Establishing a regional, multisite database for quality improvement and service planning in community-based palliative care and hospice.


BACKGROUND: Outpatient palliative care, an evolving delivery model, seeks to improve continuity of care across settings and to increase access to services in hospice and palliative medicine (HPM). It can provide a critical bridge between inpatient palliative care and hospice, filling the gap in community-based supportive care for patients with advanced life-limiting illness. Low capacities for data collection and quantitative research in HPM have impeded assessment of the impact of outpatient palliative care. APPROACH: In North Carolina, a regional database for community-based palliative care has been created through a unique partnership between a HPM organization and academic medical center. This database flexibly uses information technology to collect patient data, entered at the point of care (e.g., home, inpatient hospice, assisted living facility, nursing home). HPM physicians and nurse practitioners collect data; data are transferred to an academic site that assists with analyses and data management. Reports to community-based sites, based on data they provide, create a better understanding of local care quality. CURRENT STATUS: The data system was developed and implemented over a 2-year period, starting with one community-based HPM site and expanding to four. Data collection methods were collaboratively created and refined. The database continues to grow. Analyses presented herein examine data from one site and encompass 2572 visits from 970 new patients, characterizing the population, symptom profiles, and change in symptoms after intervention. CONCLUSION: A collaborative regional approach to HPM data can support evaluation and improvement of palliative care quality at the local, aggregated, and statewide levels.





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Publication Info

Bull, Janet, S Yousuf Zafar, Jane L Wheeler, Matthew Harker, Agbessi Gblokpor, Laura Hanson, Deirdre Hulihan, Rikki Nugent, et al. (2010). Establishing a regional, multisite database for quality improvement and service planning in community-based palliative care and hospice. J Palliat Med, 13(8). pp. 1013–1020. 10.1089/jpm.2010.0017 Retrieved from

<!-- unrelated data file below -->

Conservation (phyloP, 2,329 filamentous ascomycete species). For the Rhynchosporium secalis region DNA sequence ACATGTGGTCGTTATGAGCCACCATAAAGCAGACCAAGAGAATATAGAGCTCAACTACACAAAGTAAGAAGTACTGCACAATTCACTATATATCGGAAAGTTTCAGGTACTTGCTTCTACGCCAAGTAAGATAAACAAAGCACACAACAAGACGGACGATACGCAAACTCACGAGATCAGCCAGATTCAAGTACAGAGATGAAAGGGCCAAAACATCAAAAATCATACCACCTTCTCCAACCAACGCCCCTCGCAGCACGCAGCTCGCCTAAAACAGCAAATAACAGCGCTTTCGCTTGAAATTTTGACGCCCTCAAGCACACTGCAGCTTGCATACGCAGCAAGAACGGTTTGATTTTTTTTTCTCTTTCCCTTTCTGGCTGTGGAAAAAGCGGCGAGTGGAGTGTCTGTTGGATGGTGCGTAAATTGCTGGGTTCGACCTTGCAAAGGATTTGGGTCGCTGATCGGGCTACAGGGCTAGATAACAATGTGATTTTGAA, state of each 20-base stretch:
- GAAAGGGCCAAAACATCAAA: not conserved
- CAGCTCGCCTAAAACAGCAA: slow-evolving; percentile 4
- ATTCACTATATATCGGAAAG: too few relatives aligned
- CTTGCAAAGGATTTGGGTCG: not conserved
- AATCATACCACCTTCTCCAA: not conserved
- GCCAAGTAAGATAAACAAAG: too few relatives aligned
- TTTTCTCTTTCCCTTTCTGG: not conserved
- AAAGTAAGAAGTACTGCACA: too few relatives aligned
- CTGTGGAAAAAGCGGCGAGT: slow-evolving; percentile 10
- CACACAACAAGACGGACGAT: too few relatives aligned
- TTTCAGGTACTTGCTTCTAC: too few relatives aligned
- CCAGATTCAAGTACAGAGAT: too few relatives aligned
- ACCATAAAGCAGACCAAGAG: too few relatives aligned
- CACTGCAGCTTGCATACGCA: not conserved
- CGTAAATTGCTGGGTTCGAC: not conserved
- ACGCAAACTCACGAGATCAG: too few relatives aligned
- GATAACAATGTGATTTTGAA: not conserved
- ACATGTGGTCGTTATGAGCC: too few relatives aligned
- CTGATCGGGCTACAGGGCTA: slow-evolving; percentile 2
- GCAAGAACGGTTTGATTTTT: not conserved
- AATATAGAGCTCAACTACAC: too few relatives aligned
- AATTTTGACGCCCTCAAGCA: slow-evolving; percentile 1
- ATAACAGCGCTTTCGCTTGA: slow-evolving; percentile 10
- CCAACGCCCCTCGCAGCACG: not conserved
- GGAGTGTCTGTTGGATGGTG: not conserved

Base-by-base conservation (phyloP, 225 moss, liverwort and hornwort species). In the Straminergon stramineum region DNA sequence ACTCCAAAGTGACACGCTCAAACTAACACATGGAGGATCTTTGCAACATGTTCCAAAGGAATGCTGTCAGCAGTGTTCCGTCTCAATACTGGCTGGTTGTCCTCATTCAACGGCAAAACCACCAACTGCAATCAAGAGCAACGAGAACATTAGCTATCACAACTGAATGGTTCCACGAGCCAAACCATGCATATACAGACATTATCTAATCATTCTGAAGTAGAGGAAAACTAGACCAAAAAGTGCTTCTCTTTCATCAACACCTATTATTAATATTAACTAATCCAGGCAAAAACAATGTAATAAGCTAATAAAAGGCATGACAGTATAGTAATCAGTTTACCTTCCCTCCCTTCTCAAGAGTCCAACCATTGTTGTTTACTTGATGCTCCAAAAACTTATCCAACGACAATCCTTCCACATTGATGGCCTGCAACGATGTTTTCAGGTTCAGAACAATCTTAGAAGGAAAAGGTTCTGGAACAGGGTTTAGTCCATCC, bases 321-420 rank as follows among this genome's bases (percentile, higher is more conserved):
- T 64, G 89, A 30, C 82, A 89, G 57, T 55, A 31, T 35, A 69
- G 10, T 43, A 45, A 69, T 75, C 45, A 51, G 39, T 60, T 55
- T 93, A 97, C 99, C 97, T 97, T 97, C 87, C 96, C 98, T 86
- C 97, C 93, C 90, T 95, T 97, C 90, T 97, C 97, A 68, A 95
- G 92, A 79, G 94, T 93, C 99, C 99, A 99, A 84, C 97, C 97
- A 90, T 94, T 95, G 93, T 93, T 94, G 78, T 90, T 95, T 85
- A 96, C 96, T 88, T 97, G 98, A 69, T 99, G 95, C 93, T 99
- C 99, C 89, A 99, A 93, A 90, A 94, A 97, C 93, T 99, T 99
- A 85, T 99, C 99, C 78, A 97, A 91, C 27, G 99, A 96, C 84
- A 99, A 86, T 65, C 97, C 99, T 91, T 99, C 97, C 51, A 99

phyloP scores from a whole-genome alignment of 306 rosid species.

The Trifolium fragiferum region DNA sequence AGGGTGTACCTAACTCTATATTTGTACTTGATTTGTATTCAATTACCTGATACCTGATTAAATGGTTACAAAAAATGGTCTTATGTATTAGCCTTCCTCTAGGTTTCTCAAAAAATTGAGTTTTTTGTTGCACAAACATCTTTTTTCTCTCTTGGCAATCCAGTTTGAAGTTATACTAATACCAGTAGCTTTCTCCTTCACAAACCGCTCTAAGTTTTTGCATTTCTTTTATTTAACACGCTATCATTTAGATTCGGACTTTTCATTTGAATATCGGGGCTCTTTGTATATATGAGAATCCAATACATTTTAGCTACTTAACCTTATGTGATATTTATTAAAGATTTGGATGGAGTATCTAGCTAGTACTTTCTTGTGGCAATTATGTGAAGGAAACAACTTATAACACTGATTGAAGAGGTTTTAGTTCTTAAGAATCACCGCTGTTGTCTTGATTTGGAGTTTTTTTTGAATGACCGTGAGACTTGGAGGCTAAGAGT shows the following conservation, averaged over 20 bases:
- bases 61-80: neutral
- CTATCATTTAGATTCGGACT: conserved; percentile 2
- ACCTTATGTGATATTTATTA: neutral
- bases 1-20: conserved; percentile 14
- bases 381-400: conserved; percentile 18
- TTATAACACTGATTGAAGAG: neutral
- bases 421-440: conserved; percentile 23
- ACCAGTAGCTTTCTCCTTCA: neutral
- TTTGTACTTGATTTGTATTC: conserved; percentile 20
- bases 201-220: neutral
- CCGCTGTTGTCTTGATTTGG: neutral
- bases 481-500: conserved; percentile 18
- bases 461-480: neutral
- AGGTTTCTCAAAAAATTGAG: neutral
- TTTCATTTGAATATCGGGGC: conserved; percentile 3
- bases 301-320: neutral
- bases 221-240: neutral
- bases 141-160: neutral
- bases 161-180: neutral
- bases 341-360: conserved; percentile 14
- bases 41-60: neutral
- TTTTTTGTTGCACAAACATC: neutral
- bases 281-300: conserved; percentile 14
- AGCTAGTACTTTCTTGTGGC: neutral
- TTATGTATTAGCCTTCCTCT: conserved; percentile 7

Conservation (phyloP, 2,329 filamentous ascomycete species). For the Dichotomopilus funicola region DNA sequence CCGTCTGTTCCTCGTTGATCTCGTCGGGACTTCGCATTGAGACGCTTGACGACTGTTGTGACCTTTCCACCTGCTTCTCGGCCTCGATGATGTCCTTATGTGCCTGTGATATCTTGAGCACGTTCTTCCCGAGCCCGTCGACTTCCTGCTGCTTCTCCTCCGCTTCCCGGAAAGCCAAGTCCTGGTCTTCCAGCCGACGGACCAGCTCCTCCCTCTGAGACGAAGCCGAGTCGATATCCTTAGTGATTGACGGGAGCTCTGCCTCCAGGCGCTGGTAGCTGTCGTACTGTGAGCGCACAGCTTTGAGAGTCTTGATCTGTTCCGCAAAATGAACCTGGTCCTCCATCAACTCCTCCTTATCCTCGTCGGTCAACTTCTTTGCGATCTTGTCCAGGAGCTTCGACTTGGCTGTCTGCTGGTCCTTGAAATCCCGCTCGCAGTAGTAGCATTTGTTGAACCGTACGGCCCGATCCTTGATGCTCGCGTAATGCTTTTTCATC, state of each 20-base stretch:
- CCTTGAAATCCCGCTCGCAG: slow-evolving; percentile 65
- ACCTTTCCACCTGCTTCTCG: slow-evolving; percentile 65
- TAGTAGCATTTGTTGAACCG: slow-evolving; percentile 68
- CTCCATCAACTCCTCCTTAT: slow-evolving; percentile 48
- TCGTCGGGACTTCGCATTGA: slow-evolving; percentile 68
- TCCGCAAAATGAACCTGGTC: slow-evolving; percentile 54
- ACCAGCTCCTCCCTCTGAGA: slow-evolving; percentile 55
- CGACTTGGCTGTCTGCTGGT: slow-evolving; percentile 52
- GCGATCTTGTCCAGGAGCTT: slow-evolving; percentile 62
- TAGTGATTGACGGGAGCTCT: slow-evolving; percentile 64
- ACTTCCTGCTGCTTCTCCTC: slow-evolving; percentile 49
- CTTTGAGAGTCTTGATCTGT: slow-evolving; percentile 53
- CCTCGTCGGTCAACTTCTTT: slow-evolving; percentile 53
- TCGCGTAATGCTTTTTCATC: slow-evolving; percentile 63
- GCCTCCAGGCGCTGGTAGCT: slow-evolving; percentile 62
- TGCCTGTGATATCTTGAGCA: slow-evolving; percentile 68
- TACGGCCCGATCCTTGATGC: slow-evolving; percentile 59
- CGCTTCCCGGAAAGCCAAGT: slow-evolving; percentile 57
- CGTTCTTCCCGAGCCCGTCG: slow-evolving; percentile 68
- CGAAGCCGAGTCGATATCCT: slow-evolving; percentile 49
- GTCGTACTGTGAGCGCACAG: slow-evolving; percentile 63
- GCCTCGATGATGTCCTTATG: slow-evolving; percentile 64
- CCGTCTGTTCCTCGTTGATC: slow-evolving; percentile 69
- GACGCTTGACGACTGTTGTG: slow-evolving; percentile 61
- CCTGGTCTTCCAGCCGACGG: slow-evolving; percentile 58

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Syed Yousuf Zafar

Adjunct Professor in the Department of Medicine

Dr. Zafar is a gastrointestinal medical oncologist and Associate Professor of Medicine, Public Policy, and Population Health Science at the Duke Cancer Institute and Duke-Margolis Center for Health Policy. He serves as Director of Healthcare Innovation at the Duke Cancer Institute. Dr. Zafar also serves as Clinical Associate Director of Duke Forge (Health Data Science Center). Dr. Zafar is considered an international expert in identifying and intervening upon the financial burden of cancer care. His research explores ways to improve cancer care delivery with a primary focus on improving the value of cancer treatment from both patient-focused and policy perspectives.

Dr. Zafar speaks internationally on his research and cancer care delivery. He has over 100 publications in top peer-reviewed journals including the New England Journal of Medicine, the Journal of Clinical Oncology, and JAMA Oncology. His research has been funded by the National Institutes of Health and the American Cancer Society, among others. His work has been covered by national media outlets including New York Times, Forbes, Wall Street Journal, NPR, and Washington Post. He is a Fellow of the American Society of Clinical Oncology.

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